New Jersey –-(Ammoland.com)- Regular readers will know that I most often write about the politics of the Second Amendment and Gun Control. While that is what I am most well known for, I am not “one dimensional” by any stretch. I am a true “Student of the Gun” [hat tip Paul Markel] as it were, or, in even broader terms, a student of the art of combat, with or without a firearm.
I have worn out copies of “The Art of War ” by Sun Tzu. My personal library includes most of the most common tomes on the subject, including Von Clausewitz and his work on the philosophy of warfare entitled “On War ” as well as both “On Combat ” and “On Killing” by noted expert Lt Col Dave Grossman.
“On Combat ” and “On Killing ” focus on both the psychological, as well as the physiological aspects of what takes place within a persons mind, as well as their body, when faced with the decision and consequences of using lethal force to kill another human being.
Fewer things are more true than the now cliche' phrase “Knowledge is Power“. You can have the latest High Speed, Low Drag gear available, you can drop 3000 grand on the newest AR platform or Wilson Combat Handgun, you can develop the skills necessary to draw and shoot a single target in less than a second, as well as shoot the wings off a fly at 300 yards.
But none of that will do you a lick of good in a fight unless you know, understand and apply the tactical aspects that can gain you the upper hand.
So I figured I would take an opportunity to address one of the key components of tilting the odds in your favor by writing about the ” OODA Loop” and its application to surviving a fight.
The OODA Loop stands for Observe, Orient, Decide, Act. Its a method of describing how to engage in a decision making process, evaluating your opponents situation and actions and getting “inside their decision making cycle” , forcing them to accelerate their own decision making cycle as they scramble to keep up, there by creating conditions where they are much more likely to make a serious mistake, creating an opening for you to take advantage of.
The OODA Loop was first developed and codified by USAF Lt Col John Boyd the” father “of the F-16 Fighting Falcon. Boyd literally “wrote the book” on fighter tactics when he developed the manual for the USAF Weapons School.
He was known as “Forty Second Boyd” for his famous wager that, starting from a position of disadvantage, he could defeat any opposing pilot in air combat in forty seconds or less. Though many scoffed at the idea, no one was ever able to meet the challenge.
Boyd theorized that all intelligent organisms and organizations undergo a continuous cycle of interaction with their environment. Boyd breaks this cycle down to four interrelated and overlapping processes through which one cycles continuously:
- Observation: the collection of data by means of the senses
- Orientation: the analysis and synthesis of data to form one's current mental perspective
- Decision: the determination of a course of action based on one's current mental perspective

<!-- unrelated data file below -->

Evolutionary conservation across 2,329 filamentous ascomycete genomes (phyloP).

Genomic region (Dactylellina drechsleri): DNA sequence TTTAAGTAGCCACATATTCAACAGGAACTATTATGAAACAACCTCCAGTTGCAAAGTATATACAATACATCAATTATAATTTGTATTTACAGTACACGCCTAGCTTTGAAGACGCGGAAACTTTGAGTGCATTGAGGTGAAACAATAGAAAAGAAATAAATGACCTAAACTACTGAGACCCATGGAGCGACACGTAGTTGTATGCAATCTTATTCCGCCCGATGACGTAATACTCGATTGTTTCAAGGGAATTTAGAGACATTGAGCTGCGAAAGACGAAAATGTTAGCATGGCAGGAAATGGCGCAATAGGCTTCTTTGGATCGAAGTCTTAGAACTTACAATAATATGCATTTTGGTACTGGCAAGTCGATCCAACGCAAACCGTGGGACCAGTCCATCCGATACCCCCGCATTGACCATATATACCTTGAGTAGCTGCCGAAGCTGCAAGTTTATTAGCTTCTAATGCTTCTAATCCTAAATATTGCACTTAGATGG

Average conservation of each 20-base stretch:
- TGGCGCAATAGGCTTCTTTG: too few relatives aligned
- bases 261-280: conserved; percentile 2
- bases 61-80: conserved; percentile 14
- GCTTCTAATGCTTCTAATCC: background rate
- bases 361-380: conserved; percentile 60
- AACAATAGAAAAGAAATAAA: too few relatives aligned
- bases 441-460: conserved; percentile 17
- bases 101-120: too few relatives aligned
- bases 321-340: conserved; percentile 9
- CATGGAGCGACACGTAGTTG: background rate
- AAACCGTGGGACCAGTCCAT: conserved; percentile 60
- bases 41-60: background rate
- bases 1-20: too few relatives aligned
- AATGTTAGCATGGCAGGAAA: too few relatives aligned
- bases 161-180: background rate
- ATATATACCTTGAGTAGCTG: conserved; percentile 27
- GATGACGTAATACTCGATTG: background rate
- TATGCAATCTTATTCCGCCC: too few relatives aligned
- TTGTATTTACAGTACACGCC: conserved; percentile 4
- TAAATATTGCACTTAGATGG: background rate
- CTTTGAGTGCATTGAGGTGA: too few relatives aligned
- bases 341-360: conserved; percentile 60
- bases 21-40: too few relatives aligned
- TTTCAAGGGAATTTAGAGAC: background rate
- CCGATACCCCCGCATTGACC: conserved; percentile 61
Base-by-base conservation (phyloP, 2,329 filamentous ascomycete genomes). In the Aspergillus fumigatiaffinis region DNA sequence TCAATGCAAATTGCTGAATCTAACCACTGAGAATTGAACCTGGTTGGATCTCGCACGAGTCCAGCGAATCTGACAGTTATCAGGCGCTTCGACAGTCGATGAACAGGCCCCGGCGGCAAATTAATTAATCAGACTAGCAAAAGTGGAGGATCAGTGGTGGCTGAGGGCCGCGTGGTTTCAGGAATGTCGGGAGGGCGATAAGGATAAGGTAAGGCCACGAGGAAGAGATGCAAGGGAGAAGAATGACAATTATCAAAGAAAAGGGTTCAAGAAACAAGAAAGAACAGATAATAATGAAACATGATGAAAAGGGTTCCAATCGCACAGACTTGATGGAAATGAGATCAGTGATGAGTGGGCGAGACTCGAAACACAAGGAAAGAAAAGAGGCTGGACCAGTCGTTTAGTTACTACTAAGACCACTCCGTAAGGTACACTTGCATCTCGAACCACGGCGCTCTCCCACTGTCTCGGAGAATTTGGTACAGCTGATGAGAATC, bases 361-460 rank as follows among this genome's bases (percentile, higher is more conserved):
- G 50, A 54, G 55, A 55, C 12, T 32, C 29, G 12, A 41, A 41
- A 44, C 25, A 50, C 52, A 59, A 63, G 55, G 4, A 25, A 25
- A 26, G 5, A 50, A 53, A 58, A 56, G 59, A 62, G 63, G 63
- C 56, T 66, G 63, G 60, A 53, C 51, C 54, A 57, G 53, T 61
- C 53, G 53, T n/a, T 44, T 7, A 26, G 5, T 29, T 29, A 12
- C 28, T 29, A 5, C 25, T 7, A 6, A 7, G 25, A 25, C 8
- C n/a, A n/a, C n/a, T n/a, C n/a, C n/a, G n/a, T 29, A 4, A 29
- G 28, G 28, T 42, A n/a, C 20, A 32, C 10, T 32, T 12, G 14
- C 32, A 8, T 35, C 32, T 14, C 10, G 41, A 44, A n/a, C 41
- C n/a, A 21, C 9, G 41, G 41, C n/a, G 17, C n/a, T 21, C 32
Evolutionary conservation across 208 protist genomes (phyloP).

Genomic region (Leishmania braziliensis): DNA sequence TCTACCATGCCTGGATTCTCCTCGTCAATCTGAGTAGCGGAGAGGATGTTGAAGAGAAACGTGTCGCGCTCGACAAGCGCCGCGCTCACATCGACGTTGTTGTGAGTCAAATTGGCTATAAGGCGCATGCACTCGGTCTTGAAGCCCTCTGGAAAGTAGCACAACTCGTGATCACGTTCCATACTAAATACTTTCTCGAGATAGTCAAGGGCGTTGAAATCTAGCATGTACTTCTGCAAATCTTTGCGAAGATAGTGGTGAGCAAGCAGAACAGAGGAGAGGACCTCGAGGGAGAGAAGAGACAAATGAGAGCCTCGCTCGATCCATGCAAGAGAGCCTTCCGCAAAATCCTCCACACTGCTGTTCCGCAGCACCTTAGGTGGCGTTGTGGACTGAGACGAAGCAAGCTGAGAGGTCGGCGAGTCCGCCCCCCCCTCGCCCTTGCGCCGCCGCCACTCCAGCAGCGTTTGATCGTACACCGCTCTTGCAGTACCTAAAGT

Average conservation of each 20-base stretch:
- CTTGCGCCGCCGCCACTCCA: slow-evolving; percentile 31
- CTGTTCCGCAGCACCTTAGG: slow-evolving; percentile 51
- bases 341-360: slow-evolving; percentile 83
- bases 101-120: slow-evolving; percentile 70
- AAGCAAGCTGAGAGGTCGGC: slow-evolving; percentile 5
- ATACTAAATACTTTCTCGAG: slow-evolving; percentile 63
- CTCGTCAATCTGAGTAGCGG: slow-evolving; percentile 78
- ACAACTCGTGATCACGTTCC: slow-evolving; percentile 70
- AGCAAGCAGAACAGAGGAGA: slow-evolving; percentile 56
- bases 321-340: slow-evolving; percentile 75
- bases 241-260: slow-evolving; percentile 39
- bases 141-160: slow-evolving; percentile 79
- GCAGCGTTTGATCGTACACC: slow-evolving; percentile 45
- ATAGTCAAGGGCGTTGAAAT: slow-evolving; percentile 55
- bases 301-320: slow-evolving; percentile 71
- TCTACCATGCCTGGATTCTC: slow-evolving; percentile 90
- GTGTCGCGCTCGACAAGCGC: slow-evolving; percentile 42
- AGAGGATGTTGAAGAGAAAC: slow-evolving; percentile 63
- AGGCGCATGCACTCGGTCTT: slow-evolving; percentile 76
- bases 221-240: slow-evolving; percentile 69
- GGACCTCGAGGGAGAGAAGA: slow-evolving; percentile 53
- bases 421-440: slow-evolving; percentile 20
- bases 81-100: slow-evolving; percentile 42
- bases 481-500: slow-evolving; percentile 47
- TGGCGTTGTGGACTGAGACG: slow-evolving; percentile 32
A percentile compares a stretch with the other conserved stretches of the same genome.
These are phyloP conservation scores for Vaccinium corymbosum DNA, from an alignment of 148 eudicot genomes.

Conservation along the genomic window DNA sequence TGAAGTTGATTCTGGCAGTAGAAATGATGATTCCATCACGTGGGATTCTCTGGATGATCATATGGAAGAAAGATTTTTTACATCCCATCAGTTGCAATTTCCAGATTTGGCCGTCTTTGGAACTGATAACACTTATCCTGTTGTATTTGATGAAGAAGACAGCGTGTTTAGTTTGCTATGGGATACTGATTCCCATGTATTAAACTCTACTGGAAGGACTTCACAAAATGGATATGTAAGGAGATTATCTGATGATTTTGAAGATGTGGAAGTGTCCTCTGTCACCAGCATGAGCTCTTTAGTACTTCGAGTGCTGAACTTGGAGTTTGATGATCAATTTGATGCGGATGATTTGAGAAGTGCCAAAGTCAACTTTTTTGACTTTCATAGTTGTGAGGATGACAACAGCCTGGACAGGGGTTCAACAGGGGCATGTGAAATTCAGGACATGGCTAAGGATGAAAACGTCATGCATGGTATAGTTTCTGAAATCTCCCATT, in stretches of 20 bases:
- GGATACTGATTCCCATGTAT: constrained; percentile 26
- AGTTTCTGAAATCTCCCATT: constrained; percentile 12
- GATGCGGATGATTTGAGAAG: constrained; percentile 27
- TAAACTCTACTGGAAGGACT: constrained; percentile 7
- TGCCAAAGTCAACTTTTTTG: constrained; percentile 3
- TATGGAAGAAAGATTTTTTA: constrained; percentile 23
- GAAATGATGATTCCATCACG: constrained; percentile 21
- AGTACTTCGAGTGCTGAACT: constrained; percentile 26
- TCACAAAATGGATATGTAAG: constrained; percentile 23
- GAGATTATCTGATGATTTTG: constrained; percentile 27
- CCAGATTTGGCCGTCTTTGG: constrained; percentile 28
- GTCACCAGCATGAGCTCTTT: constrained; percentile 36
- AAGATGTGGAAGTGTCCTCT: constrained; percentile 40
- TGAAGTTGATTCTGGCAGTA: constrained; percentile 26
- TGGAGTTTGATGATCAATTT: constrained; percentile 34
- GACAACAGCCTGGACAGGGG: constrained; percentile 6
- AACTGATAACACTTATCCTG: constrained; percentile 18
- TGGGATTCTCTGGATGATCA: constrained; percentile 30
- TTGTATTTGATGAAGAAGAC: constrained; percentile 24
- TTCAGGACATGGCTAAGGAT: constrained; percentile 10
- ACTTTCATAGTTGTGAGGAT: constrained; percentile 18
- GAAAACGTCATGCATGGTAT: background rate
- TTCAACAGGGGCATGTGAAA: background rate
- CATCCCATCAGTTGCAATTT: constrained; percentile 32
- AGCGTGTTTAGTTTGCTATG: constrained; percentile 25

- Action: the physical playing-out of decisions
Of course, while this is taking place, the situation may be changing. It is sometimes necessary to cancel a planned action in order to meet the changes. Boyd emphasized this decision cycle is the central mechanism enabling adaptation and is therefore critical to survival.
Tactics codified in the OODA Loop are equally applicable to any number of armed or unarmed combat scenarios ( much like “The Art of War” applies equally to warfare as it does to business ) or even just life in general; readers engage in the use of the OODA Loop every single day on their drive to work, without ever realizing it or that it has a formal name.
Think about it…
You Observe the traffic and road conditions you find yourself in, you Orient yourself accordingly, as a situation develops and you analyze its meaning and potential effects, you make a Decision on how to best address it, then you Act by applying steering, brake or throttle inputs accordingly.
The EXACT same processes take place when confronted, either in ones home or on the street by an assailant. When discussing surviving such an encounter, it is crucial to apply the OODA Loop methodology and make observations, decisions and take action faster than your opponent, forcing them at an ever increasing tempo, to scramble to keep up within their own decision making cycle instead of having time to think their response through, greatly increasing the likely-hood they will make a mistake that can exploited to win the engagement.
Put another way, Action is ALWAYS faster than RE Action.
The point is, you should always be doing SOMETHING that your opponent is forced to react to instead of waiting to react yourself. Do something unexpected, position yourself in a place your opponent doesn't expect you to be, do something unorthodox that short circuits his decision making cycle. If you are forced to react, react in a way that is unanticipated by your adversary so you can regain the advantage.
If you can accelerate your progression through the OODA Loop at a pace faster than your enemy can keep up, you vastly increase the odds of surviving the encounter.
And remember, there is no such thing as a “fair fight”.
About Dan Roberts: Dan Roberts is a grassroots supporter of gun rights that has chosen AmmoLand Shooting Sports News as the perfect outlet for his frank, ‘Jersey Attitude' filled articles on Guns and Gun Owner Rights.As a resident of the oppressive state of New Jersey he is well placed to be able to discuss the abuses of government against our inalienable rights to keep and bear arms as he writes from deep behind NJ's Anti-Gun iron curtain. Read more from Dan Roberts or email him at [email protected] You can also find him on Facebook: http://www.facebook.com/dan.roberts.18